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Opposition to wind farm mounts  

Credit:  The Southern Reporter | 05 August 2016 | www.thesouthernreporter.co.uk ~~

Dozens of people turned out at a public meeting last week to express their opposition to plans for a controversial wind farm south of Hawick.

Around 75 residents of Southdean, Hobkirk, Lanton, Jed Valley, Denholm, Hawick and beyond gathered at Southdean Village Hall at Chesters to consider plans for 13 giant wind turbines near Highlee Hill.

It follows the submission to Scottish Borders Council of a planning application by Renewable Energy Systems (RES) for the wind power plant next to Lustruther Farm.

All but two of the proposed turbines would be 176m tall from base to blade tip – the tallest ever erected in the Borders.

The 35 residents of Southdean in attendance at the meeting, called by community councillors, were unequivocal in their opposition to the planning bid.

Meeting chairman Philip Kerr said to construct the site would need a requirement for blasting, and very little information had been received that would allow residents to understand the consequences of that.

He said: “There will be over 70,000 vehicle movements, with over 500 a day at the peak construction time.

“While the exact routes are not yet declared, all are concerned at the impact this will have on the road network as well as impacting on the sub-structures of properties – particularly old buildings – situated next to the road.”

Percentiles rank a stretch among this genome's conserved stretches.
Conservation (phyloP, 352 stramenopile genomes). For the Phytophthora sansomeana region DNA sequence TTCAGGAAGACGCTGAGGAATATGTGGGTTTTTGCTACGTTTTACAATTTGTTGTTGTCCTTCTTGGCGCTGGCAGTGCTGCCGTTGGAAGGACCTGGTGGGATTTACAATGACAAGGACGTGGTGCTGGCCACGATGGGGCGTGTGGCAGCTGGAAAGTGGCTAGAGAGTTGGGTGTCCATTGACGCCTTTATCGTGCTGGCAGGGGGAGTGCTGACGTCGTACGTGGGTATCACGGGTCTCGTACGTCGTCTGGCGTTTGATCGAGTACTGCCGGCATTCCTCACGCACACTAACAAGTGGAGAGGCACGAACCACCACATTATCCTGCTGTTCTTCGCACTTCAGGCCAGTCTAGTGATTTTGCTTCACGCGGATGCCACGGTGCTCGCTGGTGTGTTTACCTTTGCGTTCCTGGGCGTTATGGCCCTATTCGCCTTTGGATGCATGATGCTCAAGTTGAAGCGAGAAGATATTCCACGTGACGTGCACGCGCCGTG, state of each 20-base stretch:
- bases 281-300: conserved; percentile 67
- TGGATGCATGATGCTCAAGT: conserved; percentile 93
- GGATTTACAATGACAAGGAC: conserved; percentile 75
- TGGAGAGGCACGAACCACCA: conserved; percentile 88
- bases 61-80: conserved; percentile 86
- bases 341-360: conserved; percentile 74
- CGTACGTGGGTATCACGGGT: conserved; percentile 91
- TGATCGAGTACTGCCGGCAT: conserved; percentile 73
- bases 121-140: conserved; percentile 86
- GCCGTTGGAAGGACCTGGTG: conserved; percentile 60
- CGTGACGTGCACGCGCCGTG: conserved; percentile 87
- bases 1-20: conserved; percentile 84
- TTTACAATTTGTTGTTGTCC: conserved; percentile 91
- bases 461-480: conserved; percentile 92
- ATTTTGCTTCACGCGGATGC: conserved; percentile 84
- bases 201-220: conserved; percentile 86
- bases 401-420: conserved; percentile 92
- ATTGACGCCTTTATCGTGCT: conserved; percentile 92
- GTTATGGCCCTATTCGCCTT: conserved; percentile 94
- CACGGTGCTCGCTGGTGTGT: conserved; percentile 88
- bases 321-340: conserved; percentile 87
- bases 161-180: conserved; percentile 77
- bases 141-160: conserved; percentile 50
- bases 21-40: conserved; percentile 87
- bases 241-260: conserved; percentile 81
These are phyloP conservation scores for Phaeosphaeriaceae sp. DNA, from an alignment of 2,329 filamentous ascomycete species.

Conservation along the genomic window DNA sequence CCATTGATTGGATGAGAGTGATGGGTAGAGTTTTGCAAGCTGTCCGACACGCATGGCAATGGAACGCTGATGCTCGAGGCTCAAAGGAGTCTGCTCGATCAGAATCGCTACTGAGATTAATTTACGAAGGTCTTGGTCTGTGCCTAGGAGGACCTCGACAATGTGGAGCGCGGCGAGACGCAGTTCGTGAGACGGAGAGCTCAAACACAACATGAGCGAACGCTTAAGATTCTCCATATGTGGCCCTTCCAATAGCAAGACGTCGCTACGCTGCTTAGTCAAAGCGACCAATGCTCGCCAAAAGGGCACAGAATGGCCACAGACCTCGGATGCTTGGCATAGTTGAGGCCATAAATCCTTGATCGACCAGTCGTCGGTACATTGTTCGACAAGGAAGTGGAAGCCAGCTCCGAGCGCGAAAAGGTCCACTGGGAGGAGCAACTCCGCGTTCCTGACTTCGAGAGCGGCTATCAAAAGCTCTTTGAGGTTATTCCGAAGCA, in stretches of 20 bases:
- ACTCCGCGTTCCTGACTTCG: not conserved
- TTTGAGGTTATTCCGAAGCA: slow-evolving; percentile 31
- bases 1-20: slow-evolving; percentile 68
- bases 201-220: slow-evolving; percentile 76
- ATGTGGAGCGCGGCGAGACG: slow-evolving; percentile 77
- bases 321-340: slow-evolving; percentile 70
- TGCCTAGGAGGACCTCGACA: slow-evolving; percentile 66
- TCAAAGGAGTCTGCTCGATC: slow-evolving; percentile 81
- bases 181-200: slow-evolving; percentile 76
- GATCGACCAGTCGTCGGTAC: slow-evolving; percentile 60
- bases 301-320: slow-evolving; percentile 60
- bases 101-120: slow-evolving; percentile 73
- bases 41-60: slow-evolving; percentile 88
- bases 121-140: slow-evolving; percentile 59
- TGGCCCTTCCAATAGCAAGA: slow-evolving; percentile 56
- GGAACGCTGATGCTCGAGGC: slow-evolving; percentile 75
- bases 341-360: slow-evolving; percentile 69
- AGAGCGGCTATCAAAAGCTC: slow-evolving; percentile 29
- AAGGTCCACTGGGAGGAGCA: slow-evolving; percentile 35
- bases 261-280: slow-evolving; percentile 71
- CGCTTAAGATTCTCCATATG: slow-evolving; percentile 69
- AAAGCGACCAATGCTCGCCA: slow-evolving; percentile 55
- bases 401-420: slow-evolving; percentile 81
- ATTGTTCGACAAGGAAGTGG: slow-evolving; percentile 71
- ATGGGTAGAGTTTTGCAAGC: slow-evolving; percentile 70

Hawick and Denholm councillor Watson McAteer added: “The large turnout at Southdean Community Council highlights the worries and concerns the local residents have to the threat being posed by an overproliferation of wind farms.

“The Scottish Government must listen and act to reassure those who are being left to feel very vulnerable, as well as safeguarding an area of outstanding natural beauty.”

Source:  The Southern Reporter | 05 August 2016 | www.thesouthernreporter.co.uk

This article is the work of the source indicated. Any opinions expressed in it are not necessarily those of National Wind Watch.

The copyright of this article resides with the author or publisher indicated. As part of its noncommercial effort to present the environmental, social, scientific, and economic issues of large-scale wind power development to a global audience seeking such information, National Wind Watch endeavors to observe “fair use” as provided for in section 107 of U.S. Copyright Law and similar “fair dealing” provisions of the copyright laws of other nations. Send requests to excerpt, general inquiries, and comments via e-mail.

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